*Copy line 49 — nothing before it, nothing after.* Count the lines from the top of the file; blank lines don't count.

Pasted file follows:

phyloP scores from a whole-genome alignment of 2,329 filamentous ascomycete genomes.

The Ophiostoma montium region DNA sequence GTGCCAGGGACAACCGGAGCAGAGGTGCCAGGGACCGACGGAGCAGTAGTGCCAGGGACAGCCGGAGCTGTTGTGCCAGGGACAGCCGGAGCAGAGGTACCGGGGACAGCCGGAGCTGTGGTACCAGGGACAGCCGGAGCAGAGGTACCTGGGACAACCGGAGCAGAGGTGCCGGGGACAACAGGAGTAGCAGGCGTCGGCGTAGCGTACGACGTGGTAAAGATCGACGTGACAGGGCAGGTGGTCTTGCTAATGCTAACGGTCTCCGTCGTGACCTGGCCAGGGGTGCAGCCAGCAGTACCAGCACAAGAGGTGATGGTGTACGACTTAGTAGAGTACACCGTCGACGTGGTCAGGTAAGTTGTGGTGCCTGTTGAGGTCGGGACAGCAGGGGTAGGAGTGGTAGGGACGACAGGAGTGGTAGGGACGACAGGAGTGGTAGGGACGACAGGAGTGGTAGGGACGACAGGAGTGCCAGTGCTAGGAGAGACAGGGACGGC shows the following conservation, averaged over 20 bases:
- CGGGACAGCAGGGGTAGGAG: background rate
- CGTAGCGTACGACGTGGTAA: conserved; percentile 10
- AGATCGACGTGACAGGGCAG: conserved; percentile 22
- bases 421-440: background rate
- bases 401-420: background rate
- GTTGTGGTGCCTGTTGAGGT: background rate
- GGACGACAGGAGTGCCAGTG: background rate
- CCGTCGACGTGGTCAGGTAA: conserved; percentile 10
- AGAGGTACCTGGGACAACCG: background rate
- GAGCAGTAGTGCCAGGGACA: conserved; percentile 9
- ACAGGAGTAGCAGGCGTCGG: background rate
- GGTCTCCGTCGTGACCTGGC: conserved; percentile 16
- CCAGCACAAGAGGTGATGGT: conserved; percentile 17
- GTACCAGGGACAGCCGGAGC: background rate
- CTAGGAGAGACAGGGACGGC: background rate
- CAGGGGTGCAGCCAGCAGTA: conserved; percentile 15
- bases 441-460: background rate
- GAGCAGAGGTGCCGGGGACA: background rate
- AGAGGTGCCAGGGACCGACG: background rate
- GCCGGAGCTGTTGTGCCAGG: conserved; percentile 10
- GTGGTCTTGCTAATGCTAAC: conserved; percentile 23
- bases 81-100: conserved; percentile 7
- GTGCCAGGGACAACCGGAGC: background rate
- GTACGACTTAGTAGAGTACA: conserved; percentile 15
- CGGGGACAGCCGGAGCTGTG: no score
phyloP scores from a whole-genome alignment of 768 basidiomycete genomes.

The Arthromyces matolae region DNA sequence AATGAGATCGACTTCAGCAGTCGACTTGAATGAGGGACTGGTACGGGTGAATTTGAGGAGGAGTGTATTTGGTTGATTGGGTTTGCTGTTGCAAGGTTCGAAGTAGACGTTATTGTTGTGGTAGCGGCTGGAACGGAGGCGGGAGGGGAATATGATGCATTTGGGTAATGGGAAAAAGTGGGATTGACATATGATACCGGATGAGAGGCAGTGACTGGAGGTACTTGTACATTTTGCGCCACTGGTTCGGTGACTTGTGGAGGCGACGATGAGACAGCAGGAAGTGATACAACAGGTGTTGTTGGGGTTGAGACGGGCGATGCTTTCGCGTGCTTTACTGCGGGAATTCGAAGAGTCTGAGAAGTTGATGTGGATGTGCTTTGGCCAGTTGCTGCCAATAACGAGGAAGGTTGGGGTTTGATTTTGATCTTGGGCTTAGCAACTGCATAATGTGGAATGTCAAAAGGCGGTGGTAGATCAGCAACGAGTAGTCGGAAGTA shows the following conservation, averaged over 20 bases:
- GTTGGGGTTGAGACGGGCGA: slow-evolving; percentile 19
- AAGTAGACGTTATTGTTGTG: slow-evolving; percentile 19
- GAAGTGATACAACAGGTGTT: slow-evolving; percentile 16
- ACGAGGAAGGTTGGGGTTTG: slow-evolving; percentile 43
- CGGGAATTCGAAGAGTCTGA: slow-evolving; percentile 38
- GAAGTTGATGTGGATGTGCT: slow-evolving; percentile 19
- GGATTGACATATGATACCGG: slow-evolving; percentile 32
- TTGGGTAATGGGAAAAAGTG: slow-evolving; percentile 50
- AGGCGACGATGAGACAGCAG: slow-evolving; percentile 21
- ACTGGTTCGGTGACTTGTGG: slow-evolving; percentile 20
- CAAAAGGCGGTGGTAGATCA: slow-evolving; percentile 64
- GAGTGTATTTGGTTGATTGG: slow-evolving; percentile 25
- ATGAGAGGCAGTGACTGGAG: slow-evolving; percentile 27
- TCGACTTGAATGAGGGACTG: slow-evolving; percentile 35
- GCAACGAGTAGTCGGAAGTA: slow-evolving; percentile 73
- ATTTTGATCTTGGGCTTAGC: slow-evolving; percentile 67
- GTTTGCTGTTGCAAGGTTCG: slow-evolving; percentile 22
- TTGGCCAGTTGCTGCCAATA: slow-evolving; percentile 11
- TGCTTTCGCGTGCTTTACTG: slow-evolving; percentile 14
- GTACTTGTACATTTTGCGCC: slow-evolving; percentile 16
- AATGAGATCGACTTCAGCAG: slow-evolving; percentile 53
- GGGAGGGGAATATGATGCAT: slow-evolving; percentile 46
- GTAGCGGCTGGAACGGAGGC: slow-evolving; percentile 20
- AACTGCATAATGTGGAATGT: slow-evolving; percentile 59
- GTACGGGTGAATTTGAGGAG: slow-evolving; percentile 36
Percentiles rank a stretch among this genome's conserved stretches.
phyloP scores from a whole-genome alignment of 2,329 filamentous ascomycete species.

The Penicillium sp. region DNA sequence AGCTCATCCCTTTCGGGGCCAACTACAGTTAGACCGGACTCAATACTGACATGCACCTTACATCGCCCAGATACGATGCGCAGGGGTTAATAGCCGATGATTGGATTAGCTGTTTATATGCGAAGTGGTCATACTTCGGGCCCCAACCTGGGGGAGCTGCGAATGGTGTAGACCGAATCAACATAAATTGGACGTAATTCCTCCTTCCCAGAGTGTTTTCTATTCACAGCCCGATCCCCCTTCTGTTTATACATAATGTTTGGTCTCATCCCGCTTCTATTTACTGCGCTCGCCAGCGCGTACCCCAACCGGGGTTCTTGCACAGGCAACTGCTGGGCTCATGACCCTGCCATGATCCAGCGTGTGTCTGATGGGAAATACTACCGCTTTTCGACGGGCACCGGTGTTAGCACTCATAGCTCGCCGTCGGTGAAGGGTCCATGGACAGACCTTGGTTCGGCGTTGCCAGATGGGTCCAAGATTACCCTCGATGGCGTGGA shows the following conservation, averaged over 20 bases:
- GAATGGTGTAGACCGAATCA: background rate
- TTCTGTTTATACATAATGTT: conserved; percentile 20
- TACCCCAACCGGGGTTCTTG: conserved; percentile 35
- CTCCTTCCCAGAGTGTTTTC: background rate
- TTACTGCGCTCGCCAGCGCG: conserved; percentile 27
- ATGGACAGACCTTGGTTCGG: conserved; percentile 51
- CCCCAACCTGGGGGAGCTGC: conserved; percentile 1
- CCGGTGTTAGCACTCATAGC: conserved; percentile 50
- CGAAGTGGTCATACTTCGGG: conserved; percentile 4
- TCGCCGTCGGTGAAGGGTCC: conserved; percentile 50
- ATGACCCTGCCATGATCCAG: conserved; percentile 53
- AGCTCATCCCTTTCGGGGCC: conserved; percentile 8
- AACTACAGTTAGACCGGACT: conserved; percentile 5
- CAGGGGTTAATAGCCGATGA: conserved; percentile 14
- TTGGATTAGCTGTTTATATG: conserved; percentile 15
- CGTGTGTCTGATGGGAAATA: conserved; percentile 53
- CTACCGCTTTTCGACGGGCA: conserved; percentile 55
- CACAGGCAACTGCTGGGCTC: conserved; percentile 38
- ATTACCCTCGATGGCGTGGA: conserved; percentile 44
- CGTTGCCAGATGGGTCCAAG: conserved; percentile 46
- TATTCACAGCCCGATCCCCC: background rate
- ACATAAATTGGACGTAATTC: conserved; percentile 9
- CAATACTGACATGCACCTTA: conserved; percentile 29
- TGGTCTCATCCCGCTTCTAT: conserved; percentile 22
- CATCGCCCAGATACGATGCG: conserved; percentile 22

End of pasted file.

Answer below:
- GTACTTGTACATTTTGCGCC: slow-evolving; percentile 16